Theoretically is the key word, I'm sad to say. In practice, it's so buggy and poorly designed that you might save more time if you did what you wanted by hand.
Let's start with the simplest possible script:
$xl = New-Object -com Excel.Application $wb = $xl.Workbooks.Open("C:\Temp\file.xls")What does this do?
Each invocation of this script creates a copy of Excel which then just hangs around. Indefinitely. Like this:
If you just created the COM object, Excel would exit. But since you opened a workbook, it does not. Not even closing the PowerShell window exits these instances. You have to actually go and kill them using a task manager application.
Okay. Let's try modifying the script to close the workbook:
$xl = New-Object -com Excel.Application $wb = $xl.Workbooks.Open("C:\Temp\file.xls") $wb.Close($false)Does this work?
Har har har. No:
But according to the docs, there's supposed to be a method named Close. Why is it not there? Hmmm.
Let's try this:
$xl = New-Object -com Excel.Application $wb = $xl.Workbooks.Open("C:\Temp\file.xls") [System.Threading.Thread]::Sleep(1000) $wb.Close($false)
Yeah. We have to wait unspecified amounts of time in unspecified places. This increases the chances that the script will succeed.
This gives you an impression of the type of quality and robustness we are dealing with here.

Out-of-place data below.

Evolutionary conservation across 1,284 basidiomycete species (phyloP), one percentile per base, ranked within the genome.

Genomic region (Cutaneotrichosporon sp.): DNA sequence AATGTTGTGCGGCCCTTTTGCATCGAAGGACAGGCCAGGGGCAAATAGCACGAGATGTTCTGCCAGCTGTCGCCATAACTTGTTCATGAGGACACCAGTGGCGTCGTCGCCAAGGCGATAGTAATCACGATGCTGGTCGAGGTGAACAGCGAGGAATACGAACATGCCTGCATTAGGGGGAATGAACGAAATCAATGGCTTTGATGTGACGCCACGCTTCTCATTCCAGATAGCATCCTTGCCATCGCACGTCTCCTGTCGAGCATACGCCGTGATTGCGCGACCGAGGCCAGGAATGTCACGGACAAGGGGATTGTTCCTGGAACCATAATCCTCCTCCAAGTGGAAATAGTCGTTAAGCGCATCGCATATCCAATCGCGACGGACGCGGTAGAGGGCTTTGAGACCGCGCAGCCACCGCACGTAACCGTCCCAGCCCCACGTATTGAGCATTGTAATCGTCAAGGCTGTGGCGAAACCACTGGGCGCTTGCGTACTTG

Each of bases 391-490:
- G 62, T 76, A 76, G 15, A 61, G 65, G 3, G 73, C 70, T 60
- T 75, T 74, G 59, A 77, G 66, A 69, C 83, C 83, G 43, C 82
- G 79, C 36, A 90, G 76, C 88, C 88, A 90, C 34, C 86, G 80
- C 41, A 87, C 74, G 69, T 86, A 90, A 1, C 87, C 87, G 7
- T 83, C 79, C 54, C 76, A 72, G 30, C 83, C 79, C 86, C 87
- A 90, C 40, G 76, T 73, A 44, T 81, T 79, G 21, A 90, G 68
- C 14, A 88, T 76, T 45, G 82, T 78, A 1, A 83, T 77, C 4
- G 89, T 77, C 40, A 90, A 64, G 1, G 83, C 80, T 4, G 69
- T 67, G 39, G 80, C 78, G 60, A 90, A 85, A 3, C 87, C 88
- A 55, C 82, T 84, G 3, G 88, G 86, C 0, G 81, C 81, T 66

But the Excel processes are still hanging around. What else do we need to do for them to quit?
$xl = New-Object -com Excel.Application $wb = $xl.Workbooks.Open("C:\Temp\file.xls") [System.Threading.Thread]::Sleep(1000) $wb.Close($false) $xl.Workbooks.Close() $xl.Quit()Ah! Now the processes are cleaning up. It's like a magic incantation: we have to tell Excel three times for it to leave.
Note that the
Workbook.Closeis necessary. Otherwise, Excel opens an interactive dialog asking if we want to save changes to the unmodified file, opened by script.
Non-performance, non-concurrencyI eventually got a script running that would process workbooks and extract information from specific columns. As I type this, the script is chugging along, at a leisurely pace of... 8 cells per second.
It's 2015; we have multi-core computers running at GHz speeds. We have gigabytes of RAM, and solid-state hard drives. And the architecture of PowerShell, combined with the Excel COM interface, allows me to extract information out of workbooks at about the speed of a dot-matrix printer in 1990.
I saw in Process Explorer that the Excel instance spawned by the script is using nearly 100% of a single core. Computers have multiple cores, so I thought I'd tweak the script to run several concurrent instances, and get the job done 4x or 8x faster.
Nope. After launching 5 concurrent instances, instead of a single Excel process consuming 11% total CPU, I had five Excel processes consuming 2% total CPU each. So not only is it slow; but there's also a global lock somewhere that prevents concurrency.